Prognostic importance of epithelial-mesenchymal transition-related protein expression in gastric carcinoma.
ABSTRACT Epithelial-mesenchymal transition (EMT) is defined as switching of polarized epithelial cells to a migratory fibroblastoid phenotype. EMT is known to be involved in the progression and metastasis of various cancers. The aim was to evaluate the expression of EMT-related proteins in gastric carcinoma (GC).
The expression of nine EMT-related proteins in the GC tissues of 598 patients was evaluated by immunohistochemistry using a tissue array method. In addition, clinicopathological characteristics and survival were compared with the expression of EMT-related proteins. Loss of epithelial protein and/or acquisition of the expression of mesenchymal proteins were observed in GC. These protein alterations were associated with diffuse type histology, advanced stage and poor patient outcome, respectively. Subjects were divided into three groups according to degree of EMT-related protein alteration. Increases in alteration of EMT-related protein were found to be significantly associated with poorly differentiated histology, higher pTNM stage and unfavourable outcome. Multivariate analysis showed that alterations in the expression of EMT-related proteins were independently associated with poor prognosis.
Loss of epithelial proteins and/or the acquisition of mesenchymal proteins are associated with poorly differentiated histology, advanced stage and poor outcome in GC. The awareness and inhibition of EMT offer a promising target for prevention of metastatic progression and invasion.
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ABSTRACT: Rho GDP dissociation inhibitor 2 (RhoGDI2) expression correlates with tumor growth, metastasis, and chemoresistance in gastric cancer. Here, we show that RhoGDI2 functions in the epithelial-mesenchymal transition (EMT), which is responsible for invasiveness during tumor progression. This tumorigenic activity is associated with repression of E-cadherin by RhoGDI2 via upregulation of Snail. Overexpression of RhoGDI2 induced phenotypic changes consistent with EMT in gastric cancer cells, including abnormal epithelial cell morphology, fibroblast-like properties, and reduced intercellular adhesion. RhoGDI2 overexpression also resulted in decreased expression of the epithelial markers E-cadherin and β-catenin and increased expression of the mesenchymal markers vimentin and fibronectin. Importantly, RhoGDI2 overexpression also stimulated the expression of Snail, a repressor of E-cadherin and inducer of EMT, but not other family members such as Slug or Twist. RNA interference-mediated knockdown of Snail expression suppressed RhoGDI2-induced EMT and invasion, confirming that the effect was Snail-specific. These results indicate that RhoGDI2 plays a critical role in tumor progression in gastric cancer through induction of EMT. Targeting RhoGDI2 may thus be a useful strategy to inhibit gastric cancer cell invasion and metastasis.Oncotarget 02/2014; · 6.64 Impact Factor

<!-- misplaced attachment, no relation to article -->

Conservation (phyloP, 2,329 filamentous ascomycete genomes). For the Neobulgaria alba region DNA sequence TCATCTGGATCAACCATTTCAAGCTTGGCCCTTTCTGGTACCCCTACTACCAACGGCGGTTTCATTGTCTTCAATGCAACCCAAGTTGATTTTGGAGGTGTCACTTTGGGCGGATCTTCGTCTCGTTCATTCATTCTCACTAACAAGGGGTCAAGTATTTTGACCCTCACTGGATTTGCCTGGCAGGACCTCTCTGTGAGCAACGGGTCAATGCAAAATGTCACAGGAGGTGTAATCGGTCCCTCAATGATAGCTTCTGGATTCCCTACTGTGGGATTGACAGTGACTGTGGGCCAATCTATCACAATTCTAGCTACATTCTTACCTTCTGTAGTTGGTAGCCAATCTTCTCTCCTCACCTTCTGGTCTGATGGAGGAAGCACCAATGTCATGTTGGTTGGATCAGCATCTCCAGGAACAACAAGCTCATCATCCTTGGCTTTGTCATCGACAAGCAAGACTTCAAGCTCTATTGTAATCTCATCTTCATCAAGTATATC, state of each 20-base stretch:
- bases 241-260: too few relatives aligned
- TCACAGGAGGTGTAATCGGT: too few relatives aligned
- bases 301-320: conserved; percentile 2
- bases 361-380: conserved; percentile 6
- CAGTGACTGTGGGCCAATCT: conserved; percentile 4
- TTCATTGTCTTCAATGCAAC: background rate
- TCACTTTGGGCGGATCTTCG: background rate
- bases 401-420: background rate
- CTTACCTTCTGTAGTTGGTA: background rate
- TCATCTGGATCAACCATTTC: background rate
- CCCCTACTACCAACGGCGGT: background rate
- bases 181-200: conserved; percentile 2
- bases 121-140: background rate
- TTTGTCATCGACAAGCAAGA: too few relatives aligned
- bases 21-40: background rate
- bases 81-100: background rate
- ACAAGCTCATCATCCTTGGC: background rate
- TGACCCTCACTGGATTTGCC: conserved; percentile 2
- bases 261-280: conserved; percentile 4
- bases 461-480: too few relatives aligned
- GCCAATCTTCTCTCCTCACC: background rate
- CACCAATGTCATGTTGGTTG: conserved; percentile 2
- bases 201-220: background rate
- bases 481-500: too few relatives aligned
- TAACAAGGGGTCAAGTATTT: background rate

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ABSTRACT: To evaluate the effect of β-catenin immunohistochemical expression on the prognosis of gastric cancer (GC).World journal of gastroenterology : WJG. 09/2014; 20(34):12313-21.
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ABSTRACT: We determined the expression of epithelial-mesenchymal transition (EMT) indicator proteins, E-cadherin (E-cad), vimentin (VIM), mucin 1 (MUC1) and S100 calcium-binding protein A4 (S100A4) in hepatocellular carcinoma (HCC) patient tissue samples. We also investigated the relationship between the expression of these proteins and clinicopathologic factors in HCC. Finally, we assessed the potential value of these markers as prognostic indicators of survival in HCC patients. The expression of E-cad, VIM, MUC1 and S100A4 EMT indicator proteins was assessed in tissue microarray HCC tissue sections and corresponding peritumoral normal tissues by immunohistochemistry. In addition, the expression for the four EMT indicator proteins was correlated with clinicopathological features of HCC and patient outcome. Comparison of clinicopathological characteristics and immunohistochemistry by χ(2) analysis revealed that downregulation of E-cad in HCC was significantly associated with later TNM cancer stage (P = 0.012), gross classification (P = 0.018), regional lymph node metastasis (P = 0.036) and liver cirrhosis (P = 0.028). Increased S100A4 expression in HCC was significantly associated with differentiation (P = 0.032), tumor with a complete fibrous capsule (P = 0.031) and portal vein invasion (P = 0.038). High VIM expression in HCC was significantly associated with high serum α-fetoprotein levels (P = 0.016). We also observed that low E-cad expression was significantly associated with overexpression of VIM (P = 0.001). Kaplan-Meier survival and Cox regression analysis revealed that low E-cad expression (HR = 0.164, 95 % CI 0.072 to 0.373, P < 0.001) and high serum α-fetoprotein levels (HR = 2.202, 95 % CI 1.054 to 4.598, P = 0.036) were independent prognostic factors in HCC. Our study demonstrates that high S100A4 and VIM expression and low E-cad expression correlate with an aggressive, malignant phenotype in HCC. These results also support a role for E-cad as a prognostic factor in HCC.Medical Oncology 06/2014; 31(6):970. · 2.14 Impact Factor